October 11, 2016
Well it has been too long since we wrote, but now we are back with some really happy news to convey.
A few weeks ago, IBM finally announced something that we had been begging and pleading for, for a very long time: support for a fully native Mac version of RDi. Thank you, thank you, thank you IBM!
Now admittedly, welcome as the news was, it didn't come as a complete surprise to us. IBM had asked us to check out the beta version some weeks before the announcement and we had been very happy with what we saw. But, of course, we couldn't talk about that at the time.
The Mac support is part of the 9.5.1 version of RDi and while to us it was THE big item, there are many other great features in this new release. For example there is now a toggle available in the Outline view that lets you remove all entries for unreferenced fields, prototypes, etc. Oh how we would have loved that feature when we were working on a project a short while ago. In that situation the prototypes for hundreds of subprocedures were contained in a single /COPY file but typically any given program only used four or five of them. Plowing your way though all the unused ones to find the parameter details of the one you wanted was, to put it mildly, a royal pain. This feature would have saved us hours of work. Another new feature that many people had asked for, Kerberos authentication, is also available in this release.
But this blog post is about the Mac version, so we will concentrate on that for now and return to talk about all the other new features when we have had a bit more time to assimilate them. When we first requested Mac support from IBM we told them that if the Verifier was not part of the initial package we would gladly give it up in return for running natively on Mac. We knew that the Verifier was not written in Java and therefore would present more of a porting challenge than the rest of the product. So when that was indeed not part of the new support we were not surprised. We were however a little more concerned that syntax checking was also omitted. In practice we have found this to be less of a disadvantage than we had expected it to be. Not sure if this is because the color-coding tends to make typos more obvious but regardless, it has not so far been a problem. Needless to say we would still like IBM to add this support in the future and no doubt others would like to see the Verifier but frankly we are so happy to be able to dump Windows (other than when teaching RDi to Windows users) that we aren't going to complain too loudly.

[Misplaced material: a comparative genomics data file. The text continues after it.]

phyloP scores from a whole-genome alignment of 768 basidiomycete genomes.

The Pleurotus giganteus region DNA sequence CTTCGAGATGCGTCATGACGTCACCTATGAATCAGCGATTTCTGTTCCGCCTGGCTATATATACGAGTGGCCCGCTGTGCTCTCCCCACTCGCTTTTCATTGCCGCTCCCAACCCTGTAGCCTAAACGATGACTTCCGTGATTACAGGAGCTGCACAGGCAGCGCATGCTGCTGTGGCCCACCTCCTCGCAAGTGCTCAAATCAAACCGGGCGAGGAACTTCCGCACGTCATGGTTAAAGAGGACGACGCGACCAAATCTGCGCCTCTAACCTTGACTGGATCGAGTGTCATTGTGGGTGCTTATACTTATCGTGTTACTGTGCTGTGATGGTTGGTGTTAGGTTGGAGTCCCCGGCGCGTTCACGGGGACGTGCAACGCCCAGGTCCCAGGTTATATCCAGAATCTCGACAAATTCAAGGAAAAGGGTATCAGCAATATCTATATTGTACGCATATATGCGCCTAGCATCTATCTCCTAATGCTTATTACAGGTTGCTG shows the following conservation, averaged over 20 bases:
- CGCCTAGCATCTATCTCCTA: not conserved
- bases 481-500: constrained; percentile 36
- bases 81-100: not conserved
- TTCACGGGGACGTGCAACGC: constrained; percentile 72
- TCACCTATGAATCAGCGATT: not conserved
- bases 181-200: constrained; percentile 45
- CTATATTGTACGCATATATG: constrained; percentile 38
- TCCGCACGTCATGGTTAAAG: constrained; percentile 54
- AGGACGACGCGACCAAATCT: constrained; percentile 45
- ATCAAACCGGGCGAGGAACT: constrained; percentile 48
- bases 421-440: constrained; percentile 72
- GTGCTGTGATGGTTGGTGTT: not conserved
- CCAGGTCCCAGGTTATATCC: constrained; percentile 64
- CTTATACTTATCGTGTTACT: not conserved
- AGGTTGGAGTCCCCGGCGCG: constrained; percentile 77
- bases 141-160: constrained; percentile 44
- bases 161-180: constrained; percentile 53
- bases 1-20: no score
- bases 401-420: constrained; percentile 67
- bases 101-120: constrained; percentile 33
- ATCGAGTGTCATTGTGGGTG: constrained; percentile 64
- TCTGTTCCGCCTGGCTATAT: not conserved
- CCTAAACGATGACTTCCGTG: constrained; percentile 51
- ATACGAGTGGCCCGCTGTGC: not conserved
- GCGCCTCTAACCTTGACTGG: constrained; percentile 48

So how well does it work? On the whole very well. In many areas, as expected, it is much faster than running in the Windows Virtual Machine we have been using. The biggest problem we faced when we started out was that some of the keyboard shortcuts had moved from using the Control key to using the Apple key. But not all of them. And there's no apparent logic behind which have moved and which have not. We're still wrestling a bit with this aspect.
For those of you who use Macs, you can use your existing 9.5 license key to activate the new version. Give it a try; we think you'll be happy with the results. We'll write another more detailed blog on the Mac version differences once we've managed to work them all out.
One thing we should warn you about. The addition of the Mac package has raised the size of the full download image to a massive 6Gb. Given that IBM seem to assign their slowest servers to host these downloads that means it can take a very, very long time to download. For that reason, we have found it far better to use the Installation Manager (IM) to do a web installation rather than to download the full image. That ensures that only the components you need are downloaded and in our experience that takes a fraction of the time that the image download takes.
Instructions for doing the web installation via IM can be found here.
Note that there are two options discussed there: an automated procedure and a manual procedure. We haven’t tried the automated procedure, but it seems that it may only work for Windows installations, so for Mac users, we suggest you jump to the Manual Procedure on that page.
Of course if you install IM for Mac you do have one additional challenge: finding how to start it! Obviously IBM's new association with Apple has not extended to their learning how to install products properly on a Mac. Access Client Services (ACS) has a similar problem but IM is even worse. To launch most applications on a Mac you simply select the app from the list in the Applications
folder. In rare cases (Cisco being one example) you have to click down an additional level. To launch IM however, you have to go to Applications
and finally eclipse
before you can find the IM application. That's just silly. If IBM want Mac users to take their software seriously they really need to do a better job. Even Microsoft manage to get this bit right (mostly) with their Office products for Mac!
If you want to check out the full announce details you'll find them at this link:
For our fellow Mac users, you can find a blog post on DeveloperWorks here.
That post also contains a link to the specific known limitations for the Mac support in the announcement letter.
Posted October 11, 2016 | Permalink